Metabolic and oxidation processes used by various species of fungi digest harmful hydrocarbons by breaking down their structures

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"The variety of substances that fungi can digest is extraordinary. Some can live on petroleum, others on the thin films that coat lenses. Silica, magnesium, iron, even plastic are all consumed by one kind or another." (Attenborough 1995:179)

"Eight rapid Poly R-478 dye-decolorizing isolates from The Netherlands were screened in this study for the biodegradation of polycyclic aromatic hydrocarbons (PAH) supplied at 10 mg liter(-1). Several well-known ligninolytic...All of the strains significantly removed anthracene, and nine of the strains significantly removed benzo(a)pyrene...One of the new isolates, Bjerkandera sp. strain Bos 55, was the best degrader of both anthracene and benzo(a)pyrene, removing 99.2 and 83.1% of these compounds after 28 days, respectively." (Field et al., 1992)

"The polycyclic aromatic hydrocarbons (PAHs) are a group of hazardous environmental pollutants, many of which are acutely toxic, mutagenic, or carcinogenic. A diverse group of fungi, includingAspergillus ochraceus, Cunninghamella elegans, Phanerochaete chrysosporium, Saccharomyces cerevisiae, andSyncephalastrum racemosum, have the ability to oxidize PAHs. The PAHs anthracene, benz[a]anthracene, benzo[a]pyrene, fluoranthene, fluorene, naphthalene, phenanthrene, and pyrene, as well as several methyl-, nitro-, and fluoro-substituted PAHs, are metabolized by one or more of these fungi. Unsubstituted PAHs are oxidized initially to arene oxides,trans-dihydrodiols, phenols, quinones, and tetralones. Phenols andtrans-dihydrodiols may be further metabolized, and thus detoxified, by conjugation with sulfate, glucuronic acid, glucose, or xylose. Although dihydrodiol epoxides and other mutagenic and carcinogenic compounds have been detected as minor fungal metabolites of a few PAHs, most transformations performed by fungi reduce the mutagenicity and thus detoxify the PAHs." (Sutherland, 1992)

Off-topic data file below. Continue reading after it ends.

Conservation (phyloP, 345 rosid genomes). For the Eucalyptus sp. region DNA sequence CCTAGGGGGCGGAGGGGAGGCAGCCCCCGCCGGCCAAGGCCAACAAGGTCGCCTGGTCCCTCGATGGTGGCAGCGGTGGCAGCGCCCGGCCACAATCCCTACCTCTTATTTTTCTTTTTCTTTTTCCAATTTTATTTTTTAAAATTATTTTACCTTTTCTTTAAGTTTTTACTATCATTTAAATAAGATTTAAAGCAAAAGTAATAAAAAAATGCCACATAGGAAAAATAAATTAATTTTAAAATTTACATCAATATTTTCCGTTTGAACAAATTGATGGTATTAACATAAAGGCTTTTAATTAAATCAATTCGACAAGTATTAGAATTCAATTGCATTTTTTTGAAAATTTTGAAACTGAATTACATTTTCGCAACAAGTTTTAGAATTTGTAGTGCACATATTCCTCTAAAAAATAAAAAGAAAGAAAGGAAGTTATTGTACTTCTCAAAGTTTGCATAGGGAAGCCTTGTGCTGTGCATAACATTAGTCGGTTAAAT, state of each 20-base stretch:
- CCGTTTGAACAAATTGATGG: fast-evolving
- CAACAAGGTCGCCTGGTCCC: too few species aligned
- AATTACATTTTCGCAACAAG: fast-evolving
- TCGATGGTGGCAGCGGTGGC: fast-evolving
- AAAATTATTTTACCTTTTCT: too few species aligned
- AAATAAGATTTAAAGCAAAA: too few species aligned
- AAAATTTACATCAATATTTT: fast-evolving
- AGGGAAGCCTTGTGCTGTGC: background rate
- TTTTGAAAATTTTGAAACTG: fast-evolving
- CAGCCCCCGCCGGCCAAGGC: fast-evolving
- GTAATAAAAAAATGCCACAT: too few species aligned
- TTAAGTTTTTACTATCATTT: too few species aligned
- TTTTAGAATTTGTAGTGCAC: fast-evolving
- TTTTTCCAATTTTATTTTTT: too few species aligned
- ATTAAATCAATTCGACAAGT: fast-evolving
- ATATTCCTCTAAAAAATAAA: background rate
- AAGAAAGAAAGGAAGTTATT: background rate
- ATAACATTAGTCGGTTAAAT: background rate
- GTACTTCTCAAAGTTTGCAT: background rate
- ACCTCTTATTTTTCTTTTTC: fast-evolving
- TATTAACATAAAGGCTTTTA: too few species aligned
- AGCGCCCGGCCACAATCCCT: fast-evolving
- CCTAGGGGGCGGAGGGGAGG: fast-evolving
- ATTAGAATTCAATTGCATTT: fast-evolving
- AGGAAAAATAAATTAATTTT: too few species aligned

The Private Life of PlantsAugust 21, 1995
David Attenborough

Journal article
Biodegradation of chloronaphthalenes and polycyclic aromatic hydrocarbons by the white-rot fungus Phlebia lindtneriAppl Microbiol BiotechnolJanuary 27, 2014
T. Mori, S. Kitano, R. Kondo

Journal article
Detoxification of polycyclic aromatic hydrocarbons by fungiJournal of Industrial MicrobiologyApril 27, 2005
John B. Sutherland

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